More specifically, the bill includes provisions to implement the interest limitation rules and the anti-return hybrid rules arising from the EU Anti-Tax Avoidance Directive (“ATAD“).
The bill also usefully amends the transfer pricing exemption for Irish-Irish transactions, introduces new rules for the allocation of branch profits based on the authorized OECD approach and a new digital play credit. The bill also includes a number of technical amendments to the current Irish anti-hybrid rules and transposes DAC7 (imposing reporting obligations for certain digital platforms) into Irish law.
We’ve summarized some of the main changes below:
Interest limitation rules
In accordance with ATAD obligations, the bill implements new interest limitation rules (“ILR“).
The new ILR limits the maximum tax deduction of net borrowing costs to 30% of EBITDA for companies falling within the scope of the legislation. ILR does not apply to net borrowing costs less than € 3 million de minimis threshold set in ATAD. There are also exemptions for independent companies, patrimonial debts (the terms of which were agreed before June 17, 2016) and for certain long-term infrastructure projects. The ILR also includes an option for companies to apply the rule on a single entity or on a local group basis and for certain group reliefs to apply when the Irish taxpayer is part of a consolidated global group. for accounting purposes (by applying a capital ratio rule or a group ratio rule). In addition, any refused interest can be carried forward to a taxation year in which the interest capacity is available. Excess interest capacity during an accounting period can be carried forward for up to five years.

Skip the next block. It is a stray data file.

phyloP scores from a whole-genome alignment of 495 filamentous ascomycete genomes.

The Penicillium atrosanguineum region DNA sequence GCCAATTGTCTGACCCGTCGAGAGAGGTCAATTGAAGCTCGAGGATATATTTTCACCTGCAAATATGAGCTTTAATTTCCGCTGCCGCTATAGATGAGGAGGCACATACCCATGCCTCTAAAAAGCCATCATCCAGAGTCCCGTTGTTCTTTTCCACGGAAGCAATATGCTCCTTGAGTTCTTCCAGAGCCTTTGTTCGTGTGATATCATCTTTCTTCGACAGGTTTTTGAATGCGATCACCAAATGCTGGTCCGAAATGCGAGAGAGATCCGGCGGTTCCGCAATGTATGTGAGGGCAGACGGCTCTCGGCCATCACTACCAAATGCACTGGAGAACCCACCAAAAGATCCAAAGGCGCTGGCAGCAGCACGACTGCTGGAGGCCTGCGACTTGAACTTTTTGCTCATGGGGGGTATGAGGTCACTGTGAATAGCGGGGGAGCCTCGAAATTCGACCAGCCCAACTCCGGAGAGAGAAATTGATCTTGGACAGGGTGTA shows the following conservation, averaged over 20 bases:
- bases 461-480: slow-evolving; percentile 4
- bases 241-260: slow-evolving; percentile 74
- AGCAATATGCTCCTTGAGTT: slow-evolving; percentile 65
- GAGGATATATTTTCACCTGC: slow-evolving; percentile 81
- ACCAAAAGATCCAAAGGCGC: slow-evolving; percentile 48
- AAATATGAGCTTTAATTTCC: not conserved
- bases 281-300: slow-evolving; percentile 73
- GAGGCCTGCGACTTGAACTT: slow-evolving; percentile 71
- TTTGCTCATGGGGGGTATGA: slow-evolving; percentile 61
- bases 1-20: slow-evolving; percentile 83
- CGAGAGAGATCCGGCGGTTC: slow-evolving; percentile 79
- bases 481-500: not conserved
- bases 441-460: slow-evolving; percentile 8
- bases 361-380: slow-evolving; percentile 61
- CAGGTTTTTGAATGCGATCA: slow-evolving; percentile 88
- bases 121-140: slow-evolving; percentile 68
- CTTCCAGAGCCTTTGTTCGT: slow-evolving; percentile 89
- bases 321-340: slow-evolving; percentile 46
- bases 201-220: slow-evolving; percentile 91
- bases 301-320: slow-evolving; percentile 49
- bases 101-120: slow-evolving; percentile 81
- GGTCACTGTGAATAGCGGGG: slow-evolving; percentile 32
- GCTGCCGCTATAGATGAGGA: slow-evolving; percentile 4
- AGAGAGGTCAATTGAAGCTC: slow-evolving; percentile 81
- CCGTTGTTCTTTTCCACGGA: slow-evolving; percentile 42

The ILR will apply to accounting periods beginning on or after January 1, 2022.
Implementation of ATAD hybrid anti-return rules
In addition to the technical changes to Part 35C of the ATT, the bill also implements new hybrid anti-return rules, in line with Ireland’s obligations under section 9a of the ATAD. The approach taken in the bill reflects industry feedback to the Department of Finance consultation on the implementation of the rules.
The new rules will tax income in Ireland that would otherwise be untaxed because the relevant Irish entity (e.g. an Irish partnership) is considered fiscally transparent in Ireland, but fiscally opaque in a participant’s territory. Against this background, the bill proposes that certain entities which would be considered fiscally transparent in Ireland should be subject to the scope of Irish tax where: